I have seen criticism from conservatives that there is a double standard being applied to protests against racial injustice and the Trump rally tomorrow. The virus does not care how people get into contact with each other and actions have consequences. As a matter of risk assessment I would see the differences being outdoors vs. indoors, and some to universal mask use vs. intentional mask avoidance. Large gatherings increase risk of transmission of covid-19, which can be mitigated by being outside, social distancing, and wearing masks. The difference between the Trump rally and protests, to me, are the intentional flouting of public health guidelines (no masks, no chance of social distancing) and the reason that people are taking the risk. Black Lives Matter protests are to protest racism and Trump rallies are to celebrate racism. BLM protest organizers warned participants and provided masks and sanitizer, who made a decision that the risk of protest outweighed the importance of the issue. For a Trump rally, participants are being told lies about the virus and risk, to watch someone who revels in bigotry. So any harsher judgment of the Trump campaign rally for me arises not from an inconsistent assessment of the risks (both activities carry risks that spillover and affect society beyond the participants), but a fundamental disagreement with the motivation to take on the risk.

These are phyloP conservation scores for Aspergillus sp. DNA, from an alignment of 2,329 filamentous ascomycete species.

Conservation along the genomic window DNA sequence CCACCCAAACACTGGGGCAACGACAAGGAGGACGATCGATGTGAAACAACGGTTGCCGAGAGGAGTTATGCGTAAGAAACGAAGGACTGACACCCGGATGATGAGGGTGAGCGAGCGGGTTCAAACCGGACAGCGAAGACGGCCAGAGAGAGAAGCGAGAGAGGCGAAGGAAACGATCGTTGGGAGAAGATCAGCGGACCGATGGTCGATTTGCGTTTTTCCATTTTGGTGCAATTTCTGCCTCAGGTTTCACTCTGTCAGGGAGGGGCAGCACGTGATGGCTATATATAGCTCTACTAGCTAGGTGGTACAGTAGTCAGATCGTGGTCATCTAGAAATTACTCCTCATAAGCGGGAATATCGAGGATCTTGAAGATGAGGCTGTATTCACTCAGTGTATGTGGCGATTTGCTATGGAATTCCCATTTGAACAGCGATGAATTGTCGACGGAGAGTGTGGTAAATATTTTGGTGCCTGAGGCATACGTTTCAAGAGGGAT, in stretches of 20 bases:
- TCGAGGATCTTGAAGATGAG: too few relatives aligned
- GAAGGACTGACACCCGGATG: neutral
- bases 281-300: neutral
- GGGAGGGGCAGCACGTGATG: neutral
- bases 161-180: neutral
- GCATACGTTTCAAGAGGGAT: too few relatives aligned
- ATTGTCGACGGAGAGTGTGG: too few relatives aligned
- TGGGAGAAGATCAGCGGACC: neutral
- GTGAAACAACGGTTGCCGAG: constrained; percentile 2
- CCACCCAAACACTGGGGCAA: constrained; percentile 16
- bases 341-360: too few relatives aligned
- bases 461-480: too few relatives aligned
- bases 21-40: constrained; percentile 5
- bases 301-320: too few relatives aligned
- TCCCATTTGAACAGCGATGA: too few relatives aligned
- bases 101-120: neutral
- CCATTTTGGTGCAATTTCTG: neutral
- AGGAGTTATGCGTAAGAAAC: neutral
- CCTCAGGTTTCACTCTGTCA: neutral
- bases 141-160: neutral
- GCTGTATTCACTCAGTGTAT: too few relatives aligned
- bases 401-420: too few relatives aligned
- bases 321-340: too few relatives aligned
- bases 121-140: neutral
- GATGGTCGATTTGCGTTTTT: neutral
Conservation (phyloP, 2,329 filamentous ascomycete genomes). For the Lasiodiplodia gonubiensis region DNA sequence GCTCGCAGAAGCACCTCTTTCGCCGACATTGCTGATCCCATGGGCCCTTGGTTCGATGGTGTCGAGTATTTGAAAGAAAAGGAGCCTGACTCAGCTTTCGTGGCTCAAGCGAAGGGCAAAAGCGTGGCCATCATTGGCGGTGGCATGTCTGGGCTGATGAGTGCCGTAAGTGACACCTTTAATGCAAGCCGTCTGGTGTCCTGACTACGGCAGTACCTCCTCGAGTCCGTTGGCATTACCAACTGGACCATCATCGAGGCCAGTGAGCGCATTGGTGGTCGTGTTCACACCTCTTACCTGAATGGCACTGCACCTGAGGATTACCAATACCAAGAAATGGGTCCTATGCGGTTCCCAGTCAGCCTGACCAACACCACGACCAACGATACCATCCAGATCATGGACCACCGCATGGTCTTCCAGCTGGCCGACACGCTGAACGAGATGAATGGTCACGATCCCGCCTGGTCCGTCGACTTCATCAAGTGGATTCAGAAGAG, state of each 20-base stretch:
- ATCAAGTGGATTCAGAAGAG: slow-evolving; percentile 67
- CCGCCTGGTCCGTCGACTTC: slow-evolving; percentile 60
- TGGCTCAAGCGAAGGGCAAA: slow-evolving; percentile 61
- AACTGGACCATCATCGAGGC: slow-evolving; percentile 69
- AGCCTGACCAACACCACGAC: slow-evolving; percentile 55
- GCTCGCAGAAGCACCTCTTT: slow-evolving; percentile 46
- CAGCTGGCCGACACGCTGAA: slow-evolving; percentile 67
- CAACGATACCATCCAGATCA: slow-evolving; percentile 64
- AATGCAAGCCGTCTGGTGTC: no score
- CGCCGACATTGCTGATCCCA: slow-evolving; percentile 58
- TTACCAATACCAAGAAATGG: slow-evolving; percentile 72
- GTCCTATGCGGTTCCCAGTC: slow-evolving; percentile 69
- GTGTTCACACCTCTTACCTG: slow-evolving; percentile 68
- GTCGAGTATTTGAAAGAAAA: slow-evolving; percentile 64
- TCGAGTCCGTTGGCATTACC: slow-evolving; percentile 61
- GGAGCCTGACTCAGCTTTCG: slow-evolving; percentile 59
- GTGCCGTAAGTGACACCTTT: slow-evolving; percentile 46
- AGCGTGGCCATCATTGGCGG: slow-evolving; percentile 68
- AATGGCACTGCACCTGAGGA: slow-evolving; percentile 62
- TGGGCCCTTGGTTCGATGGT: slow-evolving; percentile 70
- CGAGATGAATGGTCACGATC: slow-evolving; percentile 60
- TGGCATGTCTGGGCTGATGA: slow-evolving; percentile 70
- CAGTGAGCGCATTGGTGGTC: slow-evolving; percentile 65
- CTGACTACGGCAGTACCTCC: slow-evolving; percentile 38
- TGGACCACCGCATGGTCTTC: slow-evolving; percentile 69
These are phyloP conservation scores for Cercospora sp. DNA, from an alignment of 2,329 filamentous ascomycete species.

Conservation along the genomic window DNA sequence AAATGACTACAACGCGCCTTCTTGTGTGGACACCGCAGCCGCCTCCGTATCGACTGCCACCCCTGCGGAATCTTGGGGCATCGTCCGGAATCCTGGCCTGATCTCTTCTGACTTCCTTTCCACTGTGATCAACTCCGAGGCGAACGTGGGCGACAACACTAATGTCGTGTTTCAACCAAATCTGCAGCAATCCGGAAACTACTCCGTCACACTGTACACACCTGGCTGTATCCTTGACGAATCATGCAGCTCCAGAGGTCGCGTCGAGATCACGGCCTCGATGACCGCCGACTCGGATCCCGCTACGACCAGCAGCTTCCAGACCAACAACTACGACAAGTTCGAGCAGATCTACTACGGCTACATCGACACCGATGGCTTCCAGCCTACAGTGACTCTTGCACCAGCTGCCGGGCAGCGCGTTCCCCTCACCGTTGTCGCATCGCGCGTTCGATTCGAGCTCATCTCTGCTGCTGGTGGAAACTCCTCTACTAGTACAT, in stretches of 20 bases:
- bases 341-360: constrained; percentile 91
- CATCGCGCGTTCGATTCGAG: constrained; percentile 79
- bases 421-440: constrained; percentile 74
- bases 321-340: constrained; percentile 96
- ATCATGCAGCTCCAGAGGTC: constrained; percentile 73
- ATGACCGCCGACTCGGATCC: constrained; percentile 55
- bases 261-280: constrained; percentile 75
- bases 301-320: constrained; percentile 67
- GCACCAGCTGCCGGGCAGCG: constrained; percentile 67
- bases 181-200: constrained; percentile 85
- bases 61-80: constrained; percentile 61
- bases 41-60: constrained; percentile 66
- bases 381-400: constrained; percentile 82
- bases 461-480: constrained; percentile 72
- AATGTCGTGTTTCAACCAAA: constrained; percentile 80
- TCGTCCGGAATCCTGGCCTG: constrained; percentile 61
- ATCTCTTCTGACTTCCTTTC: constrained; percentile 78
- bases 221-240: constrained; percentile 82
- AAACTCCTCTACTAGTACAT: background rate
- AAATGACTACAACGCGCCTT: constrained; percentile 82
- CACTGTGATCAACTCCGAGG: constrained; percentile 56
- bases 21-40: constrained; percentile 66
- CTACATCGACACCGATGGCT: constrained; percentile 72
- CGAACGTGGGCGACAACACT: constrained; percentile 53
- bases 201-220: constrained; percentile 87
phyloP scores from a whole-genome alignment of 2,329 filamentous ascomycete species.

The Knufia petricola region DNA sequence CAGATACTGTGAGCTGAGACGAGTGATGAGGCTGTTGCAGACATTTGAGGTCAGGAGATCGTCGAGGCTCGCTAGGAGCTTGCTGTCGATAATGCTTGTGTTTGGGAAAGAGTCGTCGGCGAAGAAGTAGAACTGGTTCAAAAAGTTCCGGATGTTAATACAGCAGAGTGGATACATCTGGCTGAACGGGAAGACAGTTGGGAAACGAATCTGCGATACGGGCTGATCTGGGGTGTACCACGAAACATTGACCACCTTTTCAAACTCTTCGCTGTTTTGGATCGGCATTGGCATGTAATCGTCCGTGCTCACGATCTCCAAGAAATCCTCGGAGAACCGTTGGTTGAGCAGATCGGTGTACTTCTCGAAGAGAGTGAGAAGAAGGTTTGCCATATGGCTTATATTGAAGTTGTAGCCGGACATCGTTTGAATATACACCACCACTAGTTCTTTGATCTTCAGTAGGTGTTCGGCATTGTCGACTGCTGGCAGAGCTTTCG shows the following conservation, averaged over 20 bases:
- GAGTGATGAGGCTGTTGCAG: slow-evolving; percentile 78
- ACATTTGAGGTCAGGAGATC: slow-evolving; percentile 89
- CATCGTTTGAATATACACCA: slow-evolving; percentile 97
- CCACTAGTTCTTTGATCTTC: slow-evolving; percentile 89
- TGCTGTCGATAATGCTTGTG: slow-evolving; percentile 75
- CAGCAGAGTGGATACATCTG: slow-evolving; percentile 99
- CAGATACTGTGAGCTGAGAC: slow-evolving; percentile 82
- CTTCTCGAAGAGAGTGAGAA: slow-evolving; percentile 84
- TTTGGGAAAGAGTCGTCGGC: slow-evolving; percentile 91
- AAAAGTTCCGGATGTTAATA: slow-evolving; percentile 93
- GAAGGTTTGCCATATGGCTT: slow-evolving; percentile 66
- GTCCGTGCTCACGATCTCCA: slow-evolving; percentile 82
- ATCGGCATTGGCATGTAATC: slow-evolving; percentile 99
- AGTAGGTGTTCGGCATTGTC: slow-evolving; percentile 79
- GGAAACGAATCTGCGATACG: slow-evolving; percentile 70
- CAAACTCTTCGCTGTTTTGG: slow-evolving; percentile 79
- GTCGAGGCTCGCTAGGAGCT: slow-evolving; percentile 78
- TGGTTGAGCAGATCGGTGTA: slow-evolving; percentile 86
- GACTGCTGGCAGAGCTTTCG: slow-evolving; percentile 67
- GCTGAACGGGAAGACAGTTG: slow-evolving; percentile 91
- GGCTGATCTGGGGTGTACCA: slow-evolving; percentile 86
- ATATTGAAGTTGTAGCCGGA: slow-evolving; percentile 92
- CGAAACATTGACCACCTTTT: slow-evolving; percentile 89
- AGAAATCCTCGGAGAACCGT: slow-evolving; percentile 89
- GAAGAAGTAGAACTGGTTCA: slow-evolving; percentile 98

I pulled the county-level data today, which provide additional details to complement the state patterns. I made state-level curves of new cases per 100,00 per day as an average of each county within each state. This as the effect of offsetting the urban counties with the rural counties to some degree but the patterns are familiar from looking at the state level curves. I then plotted the county curves for California, Oklahoma, and Arizona.
California, despite not having nearly the case rate as New York and New Jersey, has many counties seeing significant increases in the period since social distancing rules were loosened. With the new statewide mask order, perhaps that will be abated, but it will take a couple of weeks to tell.
Oklahoma, site of the Trump rally tomorrow, had a long period of relatively stable number of new cases and has in the last two weeks seen many counties increasing the rate of growth of cases, including Tulsa County. Public health precepts would suggest that it is exactly not the time to hold an indoor event with (perhaps up to) 20,000 people.
Arizona has some interesting patterns; Maricopa County (Phoenix) has taken a distinct upward jump in new daily cases over the past few weeks, as have most other counties, except counties with Indian Nations that were hit earlier on.